Cold magma helps predict volcanic eruptions

By Casey Frye, CCNN Writer

Mount Hood image
Volcanoes like Mount Hood can quickly go from dormant (not having erupted for a very long time) to active (likely to erupt again).

It seems like magma (underground molten rock) is always bubbling below a volcano, ready for an explosion at any moment. According to recent research, however, magma is actually not ready to blast forth in an eruption as lava (above ground molten rock). Instead, it tends to be stored in a cool place as sticky, peanut butter-like crystals.

Researchers came to this conclusion by studying crystals in lava from Oregon’s volcanic Mount Hood. They took samples from two past eruptions, 220 years ago and 1,500 years ago, and used special chemical signals to see how hot (or cold) the lava was when it was magma underground. They also used the chemical traces to determine how long the magma stayed at this temperature.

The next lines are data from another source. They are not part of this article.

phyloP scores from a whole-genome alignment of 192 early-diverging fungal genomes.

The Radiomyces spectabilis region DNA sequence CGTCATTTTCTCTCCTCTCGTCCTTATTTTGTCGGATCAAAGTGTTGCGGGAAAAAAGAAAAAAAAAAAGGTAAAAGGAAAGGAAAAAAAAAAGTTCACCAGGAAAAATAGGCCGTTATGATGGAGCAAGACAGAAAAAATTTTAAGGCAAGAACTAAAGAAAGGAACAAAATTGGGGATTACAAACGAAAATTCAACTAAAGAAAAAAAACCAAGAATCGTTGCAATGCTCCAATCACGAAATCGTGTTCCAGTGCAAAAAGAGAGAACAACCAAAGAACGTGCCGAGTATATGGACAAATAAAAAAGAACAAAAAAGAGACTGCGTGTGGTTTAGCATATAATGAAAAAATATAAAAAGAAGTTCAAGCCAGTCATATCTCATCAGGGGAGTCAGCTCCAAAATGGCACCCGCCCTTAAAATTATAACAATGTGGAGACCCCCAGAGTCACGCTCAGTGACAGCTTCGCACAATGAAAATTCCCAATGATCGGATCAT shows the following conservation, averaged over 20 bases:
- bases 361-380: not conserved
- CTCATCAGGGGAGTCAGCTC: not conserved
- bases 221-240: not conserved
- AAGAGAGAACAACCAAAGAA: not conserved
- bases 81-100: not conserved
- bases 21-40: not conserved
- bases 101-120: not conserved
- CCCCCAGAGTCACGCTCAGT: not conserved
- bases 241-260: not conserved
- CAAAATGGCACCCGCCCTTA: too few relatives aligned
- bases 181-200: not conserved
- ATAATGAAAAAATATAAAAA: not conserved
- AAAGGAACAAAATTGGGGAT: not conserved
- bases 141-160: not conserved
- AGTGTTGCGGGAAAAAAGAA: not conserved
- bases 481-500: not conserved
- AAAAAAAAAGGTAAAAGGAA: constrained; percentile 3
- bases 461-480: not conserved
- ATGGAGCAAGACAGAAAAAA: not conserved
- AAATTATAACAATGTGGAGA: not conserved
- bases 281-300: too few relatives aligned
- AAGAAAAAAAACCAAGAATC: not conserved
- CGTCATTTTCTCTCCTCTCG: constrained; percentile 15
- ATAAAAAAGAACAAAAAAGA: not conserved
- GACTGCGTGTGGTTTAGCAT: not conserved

Based on their readings, the magma stayed in a cooler, peanut butter-like texture for thousands of years at a time, too sticky and sluggish to erupt from a volcano top. In fact, they calculated that crystals need to heat up by about 122-167 degrees Fahrenheit before they’re thin enough to move as a liquid. The only way this can actually happen is if fresh magma from deep in the Earth rises up and warms the crystals.

Though it stays in this sticky condition for thousands of years at a time, it only takes a matter of months before it’s ready to erupt. The researchers believe finding liquid magma near a volcano could be a good way to predict an eruption.

Featured image courtesy of Karlbert on Flickr. Image of Mount Hood courtesy of Oregon State University.